This is the very reason we gather around this table. Every time we do, we remind ourselves of the moment that gave birth to this practice, when Jesus, facing imminent death in Jerusalem, brought his disciples together. They shared the most intimate of meals, as they shared bread and cup. What we share today is not historically accurate. For starters, our bread contains no gluten. Second, in addition to wine, we have unfermented juice. And third, we’re not lying down to share our meal. In other words, this thing we do has changed. And yet, even with that change, it is no less sacred. Because those these are simple things, grain from the field and fruit from the vine, they contain the spiritual substance of the faithful change we need.

Amen.

New Challenges

53-13943-7546-snowwhite-1394561591No matter what comes, stay faithful.

Our lesson this morning covers a huge swath of territory. It begins with Jesus and his disciples returning to Nazareth on the Sabbath. Jesus begins to teach, at which point he receives a couple of dismissive pats on the head; because as much as they should be proud of one of their own all grown up, this new, prophetic Jesus doesn’t fit their image of him. Their inability to see him as anything other than a child or a simple carpenter is what prevents them from recognizing the possibilities right there in front of them. Jesus, however, sees exactly what is happening: “A prophet is not welcome in his hometown.” And soon, he and the disciples are on the move.

No matter what comes, stay faithful.

Jesus heads off to the outlying villages, where his message finds a more receptive audience. He then commissions the disciples to do the same. If they are welcomed in a village, wonderful; if not, Jesus tells them not to waste their time. They should shake the dust off their feet and go onto the next village. This strategy works. They don’t seem to be discouraged by the unreceptive villages. As a result, their ministry lands in fertile soil and takes root.

No matter what comes, stay faithful.

All of this is enough to grab the attention of King Herod. We learn through flashbacks that his past continues to haunt him. While Jesus’ work had found an audience among those around the margins, his cousin John the Baptist’s fierce message of repentance landed most strongly in the halls of power. Herod, despite his position, became John’s fan and protector. But as we discover, John’s forthrightness and Herod’s arrogance brings John’s life to an untimely end.

No matter what comes, stay faithful.

It is one thing to be faithful in the face of hometown rejection and unreceptive strangers. It is another thing altogether to remain steadfast when death is on the line. We can imagine the shock John’s beheading sent through the region, and especially through Jesus and his followers. After all, their stories are intimately linked. It was John who baptized Jesus. John, for all the intensity of his preaching, let everyone know that he was just the opening act for Jesus, the headliner. The two of them were united in their message about the dawning of a new era, of the intrusion of the kingdom of God. So when John is arrested and murdered, there is no doubt that the news gave Jesus and the disciples pause, if not outright terror.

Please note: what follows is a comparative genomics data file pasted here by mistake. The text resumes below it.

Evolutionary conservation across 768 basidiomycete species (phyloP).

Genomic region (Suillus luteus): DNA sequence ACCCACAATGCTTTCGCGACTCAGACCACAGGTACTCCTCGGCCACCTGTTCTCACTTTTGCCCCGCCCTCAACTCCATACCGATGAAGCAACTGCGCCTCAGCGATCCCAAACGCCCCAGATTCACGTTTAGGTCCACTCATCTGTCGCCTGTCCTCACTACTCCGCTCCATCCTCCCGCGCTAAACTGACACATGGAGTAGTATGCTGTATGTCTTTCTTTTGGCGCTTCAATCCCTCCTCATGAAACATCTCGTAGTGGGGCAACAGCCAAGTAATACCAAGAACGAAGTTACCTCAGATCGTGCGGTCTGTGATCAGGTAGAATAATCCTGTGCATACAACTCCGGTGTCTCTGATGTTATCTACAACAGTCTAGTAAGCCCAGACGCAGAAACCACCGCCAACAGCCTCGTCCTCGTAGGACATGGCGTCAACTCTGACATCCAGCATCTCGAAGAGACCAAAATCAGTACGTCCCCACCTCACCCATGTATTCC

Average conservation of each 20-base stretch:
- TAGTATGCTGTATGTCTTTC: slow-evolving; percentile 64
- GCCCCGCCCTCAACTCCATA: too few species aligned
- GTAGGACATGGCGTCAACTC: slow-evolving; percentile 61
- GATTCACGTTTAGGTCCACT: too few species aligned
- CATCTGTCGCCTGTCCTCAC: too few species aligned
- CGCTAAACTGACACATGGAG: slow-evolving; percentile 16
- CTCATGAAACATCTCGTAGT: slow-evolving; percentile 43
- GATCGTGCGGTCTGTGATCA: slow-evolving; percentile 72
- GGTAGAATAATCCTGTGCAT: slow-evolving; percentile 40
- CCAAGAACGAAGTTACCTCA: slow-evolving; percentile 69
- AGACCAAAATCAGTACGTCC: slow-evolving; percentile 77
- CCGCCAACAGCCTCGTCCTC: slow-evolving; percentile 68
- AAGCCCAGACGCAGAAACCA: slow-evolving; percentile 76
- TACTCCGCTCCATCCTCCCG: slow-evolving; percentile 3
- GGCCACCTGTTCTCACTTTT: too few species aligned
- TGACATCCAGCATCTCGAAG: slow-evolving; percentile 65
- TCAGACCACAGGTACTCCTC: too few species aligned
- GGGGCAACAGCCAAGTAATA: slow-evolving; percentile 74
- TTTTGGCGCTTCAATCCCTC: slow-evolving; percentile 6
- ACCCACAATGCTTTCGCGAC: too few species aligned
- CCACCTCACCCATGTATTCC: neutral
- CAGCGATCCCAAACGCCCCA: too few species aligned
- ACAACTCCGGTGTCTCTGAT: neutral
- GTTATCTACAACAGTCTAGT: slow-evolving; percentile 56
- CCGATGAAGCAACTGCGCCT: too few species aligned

And yet: no matter what comes, stay faithful.

I don’t know about you, but I tend to resonate more with the first two parts of the story – the rejection of Nazareth and the surrounding villages – than the third part – the impending death threat. Much of the time, the challenges to my faith largely come in the form of small things. Some of my friends treat faith like a disease, a delusion. Popular culture might use church as a trope, the punch line of a joke. I am hard-pressed to think of a moment in my life when faith was an absolute matter of life or death.

And maybe it is because of this relative cultural comfort that we tend to domesticate the gospel when it comes to how it takes form in our lives. When Jesus says, “Love your enemies”, we are inclined to talk about how hard it is to love those people that annoy us – rather than the people that might actually pose a threat to us. When Jesus says, “Take up your cross and follow me”, we tend to interpret it as, “being a Christian means people might not like you” rather than “being a Christian means you might be nailed to a couple of pieces of wood.”

Are we really, really willing to stay faithful, no matter what the cost might be?

Don’t get me wrong. I know that many of us face difficult, painful realities in our lives. We fight to overcome the demons of self-doubt and annihilation. We struggle against addiction and abuse. We get buried under the weight of the world while well meaning but misguided people tell us, “God never gives you more than you can handle!” And while some of these challenges may not be so dramatic as to be life threatening, they are still very real and they take a very real toll on us.